FIRST IN, LAST OUT

By John Stange Posted December 08, 2015 In Corporate Objectives
First In, Last Out

I wanted to share where my passion for process improvement and efficiency comes from. I can remember the exact moment I noticed the benefits of something being perfectly executed as the result of a well-documented, defined and repeatable process.

It was just over 20 years ago and I was a young man in Marine Corps Bootcamp. Each morning we were woken up by the kind and soothing voices of several Drill Instructors who needed to “Re-Teach” a Platoon of young men how to put on their socks, pants, boots etc. It seemed as if nothing we had learned in our pre-military world was taught to us properly. This went on for the length of Bootcamp and beyond in some areas, and I didn’t understand why we had to be ingrained with the Marine Corps ways of performing the smallest of life duties.

ship-300x240A short time later I was on deployment in the Mediterranean Sea. It was 1995 and my unit was training on a small island West of Italy. We were woken in the middle of the night and told we were being re-routed to the Adriatic Sea because a US Air Force pilot had been shot down in Bosnia. That night I witnessed several hundred Marines go from a dead sleep, to being packed, transported back to ship and underway in a manner of a few hours. I realized very clearly at that very moment that complete process efficiency resulted in excellent functionality and deployment. I had never seen something operate so smoothly and it was because every little detail had been rehearsed over and over without us knowing why or to what end. It was then I realized the Marine Corp had been perfecting their processes for over 200 years and that was why we did things the “Marine Corps” way. The Marines had perfected the small processes to the most efficient level so when we needed to come together into an operation, we functioned perfectly. Without having documented, understood, and lived these processes over a period of time, it would have been absolute chaos when it came time for us to perform that operation.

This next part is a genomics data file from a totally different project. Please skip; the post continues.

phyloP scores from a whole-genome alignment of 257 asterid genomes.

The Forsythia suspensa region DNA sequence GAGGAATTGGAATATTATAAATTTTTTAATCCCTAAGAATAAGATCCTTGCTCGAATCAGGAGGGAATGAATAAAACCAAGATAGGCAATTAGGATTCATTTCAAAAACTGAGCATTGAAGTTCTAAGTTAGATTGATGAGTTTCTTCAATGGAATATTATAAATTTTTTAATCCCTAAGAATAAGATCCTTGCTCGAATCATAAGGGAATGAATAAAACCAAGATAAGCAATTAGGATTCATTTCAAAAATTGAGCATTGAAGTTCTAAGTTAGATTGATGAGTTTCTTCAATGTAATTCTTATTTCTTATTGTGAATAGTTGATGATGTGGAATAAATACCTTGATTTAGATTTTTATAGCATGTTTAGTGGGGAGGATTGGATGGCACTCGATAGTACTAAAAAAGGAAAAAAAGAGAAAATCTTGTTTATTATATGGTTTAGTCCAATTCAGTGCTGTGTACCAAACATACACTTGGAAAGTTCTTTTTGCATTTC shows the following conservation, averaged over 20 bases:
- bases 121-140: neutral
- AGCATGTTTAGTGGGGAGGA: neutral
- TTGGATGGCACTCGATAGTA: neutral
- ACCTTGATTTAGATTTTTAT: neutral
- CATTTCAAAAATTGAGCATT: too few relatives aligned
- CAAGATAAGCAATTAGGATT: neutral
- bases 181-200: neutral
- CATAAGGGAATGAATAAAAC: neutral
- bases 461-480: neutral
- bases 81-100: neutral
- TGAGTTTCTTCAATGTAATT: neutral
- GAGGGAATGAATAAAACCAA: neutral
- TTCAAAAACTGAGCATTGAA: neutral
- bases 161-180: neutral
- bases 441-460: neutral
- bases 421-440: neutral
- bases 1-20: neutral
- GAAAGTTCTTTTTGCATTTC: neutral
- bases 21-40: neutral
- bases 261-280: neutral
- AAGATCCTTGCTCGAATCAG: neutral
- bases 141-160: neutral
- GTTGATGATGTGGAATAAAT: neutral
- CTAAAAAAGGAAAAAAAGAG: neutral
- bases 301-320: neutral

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My desire to maximize efficiency continued later in life as Partner and Vice President of Operations in a small development company. We built beautiful large scale custom homes. The need for quality in all aspects of construction was paramount to us, as our clients deserved the best. As most Partners in a small business I wore several hats, one ofwhich was being in charge of quality control. I realized we were paying our sub-contractors their final draw when the job was “Complete”, then finding several punch list items. We had to document those items, call the sub-contractor back (often more than one call was necessary) to correct and complete the work. We then had to go back and re-inspect the work, hoping there was not a third round needed as this was a tremendous waste of time and money, not only for us having to coordinate this, but for the sub-contractors as well. Often they were working for us on a separate job, so I would lose time on a new project to complete the past one. Needless to say this was a WASTE of time and money and in need of a new more efficient process. I decided to start meeting with the sub-contractors personally on site at the completion of their portion of construction. This would happen prior to issuing their final check. We would conduct a quality inspection together knowing they would not get paid until we were both satisfied. In a very short amount of time our “Punch List” problem was solved, quality was up, many steps of the process were removed and although no metrics were taken, a fair amount of time and money was saved. My partners and I continued with small improvements to process and efficiency and were soon ranked the #1 Custom Home Builder in our region.

This type of thinking becomes a sickness (the good kind) as I continue to find myself looking at the smallest tasks and wondering “Is there a better, more efficient way to complete them?”. I find the saying “Work Smarter, Not Harder” a great fit in many aspects of life. This saying should not invoke a feeling that someone is lazy. I suggest you ask yourself why wouldn’t you want to find the “Smartest” and most efficient process for all tasks, and used the time saved to accomplish more!

I wanted to share these stories to show no matter what type of work you are currently involved in today, you most likely contribute to some sort of process. Take a minute and think what would happen if you could remove one or two steps in your overall process, yet accomplish the same goal in less time. Now if everyone in your work place did this and used that saved time to accomplish more, what would the increase to productivity and profit be? (READ: I SEE PROCESS IN EVERYTHING)

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